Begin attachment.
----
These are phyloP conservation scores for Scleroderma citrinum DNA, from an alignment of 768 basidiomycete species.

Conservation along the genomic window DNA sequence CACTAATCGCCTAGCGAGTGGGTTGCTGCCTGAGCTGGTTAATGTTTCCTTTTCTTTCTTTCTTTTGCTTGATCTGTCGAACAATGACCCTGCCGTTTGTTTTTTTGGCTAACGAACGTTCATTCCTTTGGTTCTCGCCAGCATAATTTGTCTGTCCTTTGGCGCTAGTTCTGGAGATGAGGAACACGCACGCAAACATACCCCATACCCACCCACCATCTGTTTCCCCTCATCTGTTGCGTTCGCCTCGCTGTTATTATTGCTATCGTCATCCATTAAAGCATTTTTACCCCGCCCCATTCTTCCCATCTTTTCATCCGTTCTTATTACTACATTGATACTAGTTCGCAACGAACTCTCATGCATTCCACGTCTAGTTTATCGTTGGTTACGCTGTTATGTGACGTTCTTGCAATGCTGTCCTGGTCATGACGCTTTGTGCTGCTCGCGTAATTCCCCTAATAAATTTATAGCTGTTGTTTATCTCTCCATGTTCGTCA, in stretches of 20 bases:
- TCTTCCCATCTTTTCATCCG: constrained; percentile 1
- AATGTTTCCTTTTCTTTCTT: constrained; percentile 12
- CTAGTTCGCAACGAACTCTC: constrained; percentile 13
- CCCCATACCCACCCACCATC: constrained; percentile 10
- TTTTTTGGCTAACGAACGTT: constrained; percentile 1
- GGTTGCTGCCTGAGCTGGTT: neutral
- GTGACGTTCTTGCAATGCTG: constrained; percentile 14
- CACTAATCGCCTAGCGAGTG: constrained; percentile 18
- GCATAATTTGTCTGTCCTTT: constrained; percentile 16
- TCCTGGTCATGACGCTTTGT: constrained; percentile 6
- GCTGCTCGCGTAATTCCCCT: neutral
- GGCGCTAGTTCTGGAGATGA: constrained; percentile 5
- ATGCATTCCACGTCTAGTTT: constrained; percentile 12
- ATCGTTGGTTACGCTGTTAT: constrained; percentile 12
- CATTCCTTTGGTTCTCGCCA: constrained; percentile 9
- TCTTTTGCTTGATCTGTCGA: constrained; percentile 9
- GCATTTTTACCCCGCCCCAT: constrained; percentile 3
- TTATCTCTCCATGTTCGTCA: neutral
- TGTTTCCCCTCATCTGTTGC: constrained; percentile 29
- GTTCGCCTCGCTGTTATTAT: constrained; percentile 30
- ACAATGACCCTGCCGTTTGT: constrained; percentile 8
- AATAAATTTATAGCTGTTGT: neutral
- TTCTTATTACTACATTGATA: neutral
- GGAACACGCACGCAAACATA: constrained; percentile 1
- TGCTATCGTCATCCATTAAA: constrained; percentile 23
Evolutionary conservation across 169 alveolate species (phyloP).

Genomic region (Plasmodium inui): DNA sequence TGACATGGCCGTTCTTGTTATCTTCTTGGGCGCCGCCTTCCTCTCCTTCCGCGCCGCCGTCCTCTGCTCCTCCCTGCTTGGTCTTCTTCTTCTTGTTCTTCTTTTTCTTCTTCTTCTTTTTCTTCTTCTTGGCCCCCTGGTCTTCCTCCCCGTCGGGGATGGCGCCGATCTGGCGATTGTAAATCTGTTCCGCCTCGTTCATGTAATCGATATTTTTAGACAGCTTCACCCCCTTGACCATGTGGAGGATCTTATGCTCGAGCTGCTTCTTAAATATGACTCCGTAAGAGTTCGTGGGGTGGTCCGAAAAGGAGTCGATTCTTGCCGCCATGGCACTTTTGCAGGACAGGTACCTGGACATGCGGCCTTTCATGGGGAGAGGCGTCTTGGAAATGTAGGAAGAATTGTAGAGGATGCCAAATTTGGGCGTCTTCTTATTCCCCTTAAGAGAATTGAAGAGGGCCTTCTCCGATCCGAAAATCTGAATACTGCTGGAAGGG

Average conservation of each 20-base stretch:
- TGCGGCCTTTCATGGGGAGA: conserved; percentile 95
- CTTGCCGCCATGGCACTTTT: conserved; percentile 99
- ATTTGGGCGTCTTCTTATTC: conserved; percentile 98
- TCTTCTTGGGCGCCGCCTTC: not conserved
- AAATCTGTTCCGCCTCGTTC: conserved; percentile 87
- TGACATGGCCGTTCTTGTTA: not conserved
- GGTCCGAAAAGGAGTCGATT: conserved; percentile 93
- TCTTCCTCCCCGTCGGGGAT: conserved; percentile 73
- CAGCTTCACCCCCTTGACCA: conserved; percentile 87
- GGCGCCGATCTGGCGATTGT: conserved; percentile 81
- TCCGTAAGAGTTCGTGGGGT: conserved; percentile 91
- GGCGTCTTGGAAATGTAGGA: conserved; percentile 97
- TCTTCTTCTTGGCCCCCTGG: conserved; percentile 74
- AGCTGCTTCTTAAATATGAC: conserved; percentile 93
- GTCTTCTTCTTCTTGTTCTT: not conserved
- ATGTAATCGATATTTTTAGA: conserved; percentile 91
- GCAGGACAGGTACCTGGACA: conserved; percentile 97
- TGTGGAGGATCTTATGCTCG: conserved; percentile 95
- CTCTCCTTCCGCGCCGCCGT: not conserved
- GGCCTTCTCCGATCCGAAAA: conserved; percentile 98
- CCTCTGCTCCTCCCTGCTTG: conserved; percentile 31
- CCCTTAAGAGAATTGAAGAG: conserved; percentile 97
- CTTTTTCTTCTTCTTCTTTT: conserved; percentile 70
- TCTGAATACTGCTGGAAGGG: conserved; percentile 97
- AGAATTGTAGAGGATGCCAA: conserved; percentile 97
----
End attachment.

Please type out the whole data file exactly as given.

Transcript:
These are phyloP conservation scores for Scleroderma citrinum DNA, from an alignment of 768 basidiomycete species.

Conservation along the genomic window DNA sequence CACTAATCGCCTAGCGAGTGGGTTGCTGCCTGAGCTGGTTAATGTTTCCTTTTCTTTCTTTCTTTTGCTTGATCTGTCGAACAATGACCCTGCCGTTTGTTTTTTTGGCTAACGAACGTTCATTCCTTTGGTTCTCGCCAGCATAATTTGTCTGTCCTTTGGCGCTAGTTCTGGAGATGAGGAACACGCACGCAAACATACCCCATACCCACCCACCATCTGTTTCCCCTCATCTGTTGCGTTCGCCTCGCTGTTATTATTGCTATCGTCATCCATTAAAGCATTTTTACCCCGCCCCATTCTTCCCATCTTTTCATCCGTTCTTATTACTACATTGATACTAGTTCGCAACGAACTCTCATGCATTCCACGTCTAGTTTATCGTTGGTTACGCTGTTATGTGACGTTCTTGCAATGCTGTCCTGGTCATGACGCTTTGTGCTGCTCGCGTAATTCCCCTAATAAATTTATAGCTGTTGTTTATCTCTCCATGTTCGTCA, in stretches of 20 bases:
- TCTTCCCATCTTTTCATCCG: constrained; percentile 1
- AATGTTTCCTTTTCTTTCTT: constrained; percentile 12
- CTAGTTCGCAACGAACTCTC: constrained; percentile 13
- CCCCATACCCACCCACCATC: constrained; percentile 10
- TTTTTTGGCTAACGAACGTT: constrained; percentile 1
- GGTTGCTGCCTGAGCTGGTT: neutral
- GTGACGTTCTTGCAATGCTG: constrained; percentile 14
- CACTAATCGCCTAGCGAGTG: constrained; percentile 18
- GCATAATTTGTCTGTCCTTT: constrained; percentile 16
- TCCTGGTCATGACGCTTTGT: constrained; percentile 6
- GCTGCTCGCGTAATTCCCCT: neutral
- GGCGCTAGTTCTGGAGATGA: constrained; percentile 5
- ATGCATTCCACGTCTAGTTT: constrained; percentile 12
- ATCGTTGGTTACGCTGTTAT: constrained; percentile 12
- CATTCCTTTGGTTCTCGCCA: constrained; percentile 9
- TCTTTTGCTTGATCTGTCGA: constrained; percentile 9
- GCATTTTTACCCCGCCCCAT: constrained; percentile 3
- TTATCTCTCCATGTTCGTCA: neutral
- TGTTTCCCCTCATCTGTTGC: constrained; percentile 29
- GTTCGCCTCGCTGTTATTAT: constrained; percentile 30
- ACAATGACCCTGCCGTTTGT: constrained; percentile 8
- AATAAATTTATAGCTGTTGT: neutral
- TTCTTATTACTACATTGATA: neutral
- GGAACACGCACGCAAACATA: constrained; percentile 1
- TGCTATCGTCATCCATTAAA: constrained; percentile 23
Evolutionary conservation across 169 alveolate species (phyloP).

Genomic region (Plasmodium inui): DNA sequence TGACATGGCCGTTCTTGTTATCTTCTTGGGCGCCGCCTTCCTCTCCTTCCGCGCCGCCGTCCTCTGCTCCTCCCTGCTTGGTCTTCTTCTTCTTGTTCTTCTTTTTCTTCTTCTTCTTTTTCTTCTTCTTGGCCCCCTGGTCTTCCTCCCCGTCGGGGATGGCGCCGATCTGGCGATTGTAAATCTGTTCCGCCTCGTTCATGTAATCGATATTTTTAGACAGCTTCACCCCCTTGACCATGTGGAGGATCTTATGCTCGAGCTGCTTCTTAAATATGACTCCGTAAGAGTTCGTGGGGTGGTCCGAAAAGGAGTCGATTCTTGCCGCCATGGCACTTTTGCAGGACAGGTACCTGGACATGCGGCCTTTCATGGGGAGAGGCGTCTTGGAAATGTAGGAAGAATTGTAGAGGATGCCAAATTTGGGCGTCTTCTTATTCCCCTTAAGAGAATTGAAGAGGGCCTTCTCCGATCCGAAAATCTGAATACTGCTGGAAGGG

Average conservation of each 20-base stretch:
- TGCGGCCTTTCATGGGGAGA: conserved; percentile 95
- CTTGCCGCCATGGCACTTTT: conserved; percentile 99
- ATTTGGGCGTCTTCTTATTC: conserved; percentile 98
- TCTTCTTGGGCGCCGCCTTC: not conserved
- AAATCTGTTCCGCCTCGTTC: conserved; percentile 87
- TGACATGGCCGTTCTTGTTA: not conserved
- GGTCCGAAAAGGAGTCGATT: conserved; percentile 93
- TCTTCCTCCCCGTCGGGGAT: conserved; percentile 73
- CAGCTTCACCCCCTTGACCA: conserved; percentile 87
- GGCGCCGATCTGGCGATTGT: conserved; percentile 81
- TCCGTAAGAGTTCGTGGGGT: conserved; percentile 91
- GGCGTCTTGGAAATGTAGGA: conserved; percentile 97
- TCTTCTTCTTGGCCCCCTGG: conserved; percentile 74
- AGCTGCTTCTTAAATATGAC: conserved; percentile 93
- GTCTTCTTCTTCTTGTTCTT: not conserved
- ATGTAATCGATATTTTTAGA: conserved; percentile 91
- GCAGGACAGGTACCTGGACA: conserved; percentile 97
- TGTGGAGGATCTTATGCTCG: conserved; percentile 95
- CTCTCCTTCCGCGCCGCCGT: not conserved
- GGCCTTCTCCGATCCGAAAA: conserved; percentile 98
- CCTCTGCTCCTCCCTGCTTG: conserved; percentile 31
- CCCTTAAGAGAATTGAAGAG: conserved; percentile 97
- CTTTTTCTTCTTCTTCTTTT: conserved; percentile 70
- TCTGAATACTGCTGGAAGGG: conserved; percentile 97
- AGAATTGTAGAGGATGCCAA: conserved; percentile 97